Predicting Neurologic Outcome After CABG

Abstracts & Commentary

Sources: Stamou SC, et al. Stroke after coronary artery bypass. Incidence, predictors, and clinical outcome. Stroke. 2001;32:1508-1513; Silver B. Editorial comment. Stroke. 2001;32:1512-1513.

Stamou and colleagues studied the incidence, predictors, and early clinical outcome of stroke after coronary artery bypass grafting (CABG) over a 10-year period at Washington DC Hospital Center. A multivariate logistic regression analysis identified independent predictors of in-hospital stroke.

Postoperative strokes (n = 333) occurred in 2% of more than 16,000 consecutive patients who underwent CABG between 1989 and 1999. Stroke patients were older, more frequently women, more likely to have diabetes, hypertension, congestive heart failure, recent myocardial infarct, previous stroke, carotid atherosclerosis, chronic renal insufficiency, an ejection fraction less than 34%, and unstable angina (see Table).

Operative variables also influenced stroke occurrence: significant atherosclerosis of the ascending aorta was more frequent in stroke patients (P = 0.005) and cross-clamp time was higher in stroke patients (46 ± 19 minutes) vs. nonstroke patients (42 ± 25 minutes, P < 0.001). Cardiopulmonary bypass time was significantly prolonged for stroke patients (77 ± 59 minutes) vs. non-stroke patients (67 ± 40 minutes, P < 0.001).

Among postoperative variables, new-onset atrial fibrillation and low cardiac output syndrome were associated with a higher risk of postoperative stroke (see Table).

Independent Correlates of Stroke After CABG
Preoperative Variables Odds Ratio P

Chronic renal insufficiency 2.8 < 0.001
Recent myocardial infarct 2.5 0.01
Previous stroke 1.9 < 0.001
Carotid artery atherosclerosis 1.9 < 0.001
Hypertension 1.6 < 0.001
Diabetes 1.4 0.001
Age > 75 years 1.4 0.0008
Left ventricle dysfunction 1.3 0.01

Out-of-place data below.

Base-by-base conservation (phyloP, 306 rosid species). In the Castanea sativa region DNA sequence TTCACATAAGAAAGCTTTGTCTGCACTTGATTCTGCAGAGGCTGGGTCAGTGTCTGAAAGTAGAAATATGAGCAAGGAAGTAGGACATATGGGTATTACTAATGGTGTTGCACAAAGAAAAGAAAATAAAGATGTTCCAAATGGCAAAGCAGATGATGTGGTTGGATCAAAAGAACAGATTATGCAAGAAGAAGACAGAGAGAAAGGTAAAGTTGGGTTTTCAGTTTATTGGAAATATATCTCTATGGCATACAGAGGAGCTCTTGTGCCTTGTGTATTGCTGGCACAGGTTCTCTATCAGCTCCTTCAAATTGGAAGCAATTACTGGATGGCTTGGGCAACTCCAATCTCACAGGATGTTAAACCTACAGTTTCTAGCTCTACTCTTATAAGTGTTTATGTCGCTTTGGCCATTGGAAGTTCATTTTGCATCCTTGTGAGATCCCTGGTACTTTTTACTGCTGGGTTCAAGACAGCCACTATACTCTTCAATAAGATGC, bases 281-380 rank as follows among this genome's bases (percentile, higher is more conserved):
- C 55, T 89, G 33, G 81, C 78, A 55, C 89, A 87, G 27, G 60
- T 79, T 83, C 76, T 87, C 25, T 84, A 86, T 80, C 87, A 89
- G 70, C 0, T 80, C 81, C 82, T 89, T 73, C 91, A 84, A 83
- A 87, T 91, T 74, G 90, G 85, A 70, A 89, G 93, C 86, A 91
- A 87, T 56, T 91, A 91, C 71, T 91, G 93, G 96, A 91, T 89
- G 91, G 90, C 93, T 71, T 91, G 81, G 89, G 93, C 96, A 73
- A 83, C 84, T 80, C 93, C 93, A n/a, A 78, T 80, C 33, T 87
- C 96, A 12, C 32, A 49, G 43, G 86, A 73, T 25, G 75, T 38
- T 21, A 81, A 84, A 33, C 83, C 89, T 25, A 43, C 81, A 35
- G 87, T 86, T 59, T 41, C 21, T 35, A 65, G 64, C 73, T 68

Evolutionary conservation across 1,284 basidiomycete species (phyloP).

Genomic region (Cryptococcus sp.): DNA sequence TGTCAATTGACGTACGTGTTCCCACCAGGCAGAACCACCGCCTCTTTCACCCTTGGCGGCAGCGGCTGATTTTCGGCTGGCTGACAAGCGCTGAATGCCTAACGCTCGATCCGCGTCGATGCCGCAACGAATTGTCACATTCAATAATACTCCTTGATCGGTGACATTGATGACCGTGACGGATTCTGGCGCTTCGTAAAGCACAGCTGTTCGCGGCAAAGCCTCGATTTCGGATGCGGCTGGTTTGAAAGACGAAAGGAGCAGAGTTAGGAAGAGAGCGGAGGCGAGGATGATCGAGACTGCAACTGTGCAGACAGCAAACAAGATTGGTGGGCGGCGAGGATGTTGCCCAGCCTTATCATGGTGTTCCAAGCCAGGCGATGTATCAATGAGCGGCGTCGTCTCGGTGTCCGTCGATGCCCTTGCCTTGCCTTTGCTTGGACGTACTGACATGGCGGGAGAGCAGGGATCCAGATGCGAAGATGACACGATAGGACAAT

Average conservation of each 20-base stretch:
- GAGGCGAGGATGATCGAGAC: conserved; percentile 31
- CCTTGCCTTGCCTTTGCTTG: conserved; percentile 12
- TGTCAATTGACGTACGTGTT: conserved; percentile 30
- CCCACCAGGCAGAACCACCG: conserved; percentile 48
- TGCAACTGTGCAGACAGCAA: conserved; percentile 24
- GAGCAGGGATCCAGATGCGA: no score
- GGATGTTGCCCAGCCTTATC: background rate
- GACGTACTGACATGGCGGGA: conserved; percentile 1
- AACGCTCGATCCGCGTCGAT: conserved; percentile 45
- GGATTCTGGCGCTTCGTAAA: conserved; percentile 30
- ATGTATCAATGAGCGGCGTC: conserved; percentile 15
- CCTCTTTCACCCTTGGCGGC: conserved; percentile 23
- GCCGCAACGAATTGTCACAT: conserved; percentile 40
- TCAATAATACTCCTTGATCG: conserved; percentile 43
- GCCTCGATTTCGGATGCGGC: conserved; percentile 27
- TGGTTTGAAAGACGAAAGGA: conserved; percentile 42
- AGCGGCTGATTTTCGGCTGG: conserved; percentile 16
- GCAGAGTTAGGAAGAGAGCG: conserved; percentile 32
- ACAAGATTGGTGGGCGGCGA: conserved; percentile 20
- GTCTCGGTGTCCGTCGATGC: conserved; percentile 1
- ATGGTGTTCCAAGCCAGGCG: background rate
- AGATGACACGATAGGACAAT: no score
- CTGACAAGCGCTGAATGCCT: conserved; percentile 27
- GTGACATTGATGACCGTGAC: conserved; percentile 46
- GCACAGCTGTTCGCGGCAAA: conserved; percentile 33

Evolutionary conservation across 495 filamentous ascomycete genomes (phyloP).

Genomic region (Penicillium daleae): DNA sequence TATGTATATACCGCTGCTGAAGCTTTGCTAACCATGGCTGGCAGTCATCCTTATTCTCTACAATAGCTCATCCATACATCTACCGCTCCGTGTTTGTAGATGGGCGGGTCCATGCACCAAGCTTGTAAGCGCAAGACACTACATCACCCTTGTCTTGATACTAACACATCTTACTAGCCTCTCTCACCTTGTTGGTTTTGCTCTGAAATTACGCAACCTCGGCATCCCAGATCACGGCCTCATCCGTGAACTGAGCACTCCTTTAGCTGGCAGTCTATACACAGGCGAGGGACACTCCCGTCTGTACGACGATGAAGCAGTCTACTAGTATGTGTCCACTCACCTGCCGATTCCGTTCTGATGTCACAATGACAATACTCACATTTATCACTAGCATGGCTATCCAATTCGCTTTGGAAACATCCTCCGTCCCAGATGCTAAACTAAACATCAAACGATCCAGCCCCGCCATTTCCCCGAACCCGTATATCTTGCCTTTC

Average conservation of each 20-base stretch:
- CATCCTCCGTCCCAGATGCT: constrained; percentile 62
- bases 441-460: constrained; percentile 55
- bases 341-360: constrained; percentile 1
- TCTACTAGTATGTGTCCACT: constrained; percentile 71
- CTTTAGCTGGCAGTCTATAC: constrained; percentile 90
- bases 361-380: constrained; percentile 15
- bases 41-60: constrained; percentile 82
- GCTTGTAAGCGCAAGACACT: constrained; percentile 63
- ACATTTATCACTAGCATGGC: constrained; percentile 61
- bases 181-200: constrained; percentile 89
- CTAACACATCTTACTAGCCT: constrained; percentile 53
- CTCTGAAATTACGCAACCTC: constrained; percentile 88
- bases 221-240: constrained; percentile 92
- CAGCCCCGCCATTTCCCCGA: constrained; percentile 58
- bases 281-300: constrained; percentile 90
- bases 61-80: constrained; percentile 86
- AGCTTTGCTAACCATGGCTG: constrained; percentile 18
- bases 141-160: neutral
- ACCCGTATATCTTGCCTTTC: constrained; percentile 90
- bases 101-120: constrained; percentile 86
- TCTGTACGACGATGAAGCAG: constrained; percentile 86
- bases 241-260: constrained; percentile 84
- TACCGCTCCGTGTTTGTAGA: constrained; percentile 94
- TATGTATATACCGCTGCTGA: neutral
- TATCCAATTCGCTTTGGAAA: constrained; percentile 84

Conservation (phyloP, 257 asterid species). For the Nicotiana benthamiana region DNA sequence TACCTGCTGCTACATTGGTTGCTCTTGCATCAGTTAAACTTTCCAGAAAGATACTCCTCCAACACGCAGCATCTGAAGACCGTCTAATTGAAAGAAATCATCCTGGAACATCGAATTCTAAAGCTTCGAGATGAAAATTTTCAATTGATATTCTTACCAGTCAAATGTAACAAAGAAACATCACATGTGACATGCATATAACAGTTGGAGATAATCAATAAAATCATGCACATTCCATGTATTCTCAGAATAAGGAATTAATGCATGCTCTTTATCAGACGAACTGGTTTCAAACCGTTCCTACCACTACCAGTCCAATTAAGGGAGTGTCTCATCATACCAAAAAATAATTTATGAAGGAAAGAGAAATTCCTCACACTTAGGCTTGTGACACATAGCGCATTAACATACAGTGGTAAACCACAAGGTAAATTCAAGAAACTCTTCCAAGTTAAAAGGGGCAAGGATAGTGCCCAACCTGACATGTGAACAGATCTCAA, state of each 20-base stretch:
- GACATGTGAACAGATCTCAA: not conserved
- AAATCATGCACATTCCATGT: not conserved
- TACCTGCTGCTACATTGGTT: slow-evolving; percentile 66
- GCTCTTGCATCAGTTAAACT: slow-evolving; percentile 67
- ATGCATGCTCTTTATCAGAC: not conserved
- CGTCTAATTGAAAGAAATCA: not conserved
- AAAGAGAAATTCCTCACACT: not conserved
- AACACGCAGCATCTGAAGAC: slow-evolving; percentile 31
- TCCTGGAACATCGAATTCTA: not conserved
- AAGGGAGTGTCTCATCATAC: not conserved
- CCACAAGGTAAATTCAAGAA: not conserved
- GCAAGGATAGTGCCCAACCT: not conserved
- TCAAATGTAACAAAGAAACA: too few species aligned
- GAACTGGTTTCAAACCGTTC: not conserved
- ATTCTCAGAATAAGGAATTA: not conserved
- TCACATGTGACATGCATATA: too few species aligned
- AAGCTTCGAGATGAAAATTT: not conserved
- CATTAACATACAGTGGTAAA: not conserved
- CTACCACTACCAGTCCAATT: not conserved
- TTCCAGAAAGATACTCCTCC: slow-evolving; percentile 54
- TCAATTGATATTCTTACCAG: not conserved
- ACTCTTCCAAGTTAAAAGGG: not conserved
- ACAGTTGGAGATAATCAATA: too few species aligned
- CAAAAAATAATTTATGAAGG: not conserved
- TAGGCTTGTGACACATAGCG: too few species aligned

Postoperative Variables

Low cardiac output 2.1 < 0.001
Atrial fibrillation 1.7 < 0.001

Twenty-one patients with carotid artery disease developed stroke after CABG. In 16 the stroke was ipsilateral and in 5 contralateral to the diseased carotid artery. Two patients had bilateral infarcts.

Patients who developed stroke after CABG had a significantly increased length of hospital stay and a 5-fold higher rate of in-hospital mortality than patients without stroke (14.4% vs 2.7%).


As noted by Silver in his editorial comment, an estimated 650,000 CABG operations are performed in the United States each year. The incidence of clinical stroke postCABG is reported to be between 1% and 5% and was 2% in the article reviewed here; therefore, CABG surgery is the single largest cause of iatrogenic stroke in this country.

A recent study suggested that patients who undergo minimally invasive "off-pump or beating heart" bypass surgery have a lower risk for stroke and cognitive impairment (Bhashe Rao B, et al. J Card Surg. 1998; 13:27-31). The study of Stamou et al determined the occurrence of clinically obvious stroke and did not consider postoperative delirium and cognitive impairment that contribute to the considerable cerebral morbidity of CABG procedures. Nevertheless, this study is a benchmark against which the outcome of patients who have CABG without cardiopulmonary bypass must be compared. We must await evidence from a randomized comparison of the 2 surgical techniques before concluding that "off pump" CABG is better for the brain. —John J. Caronna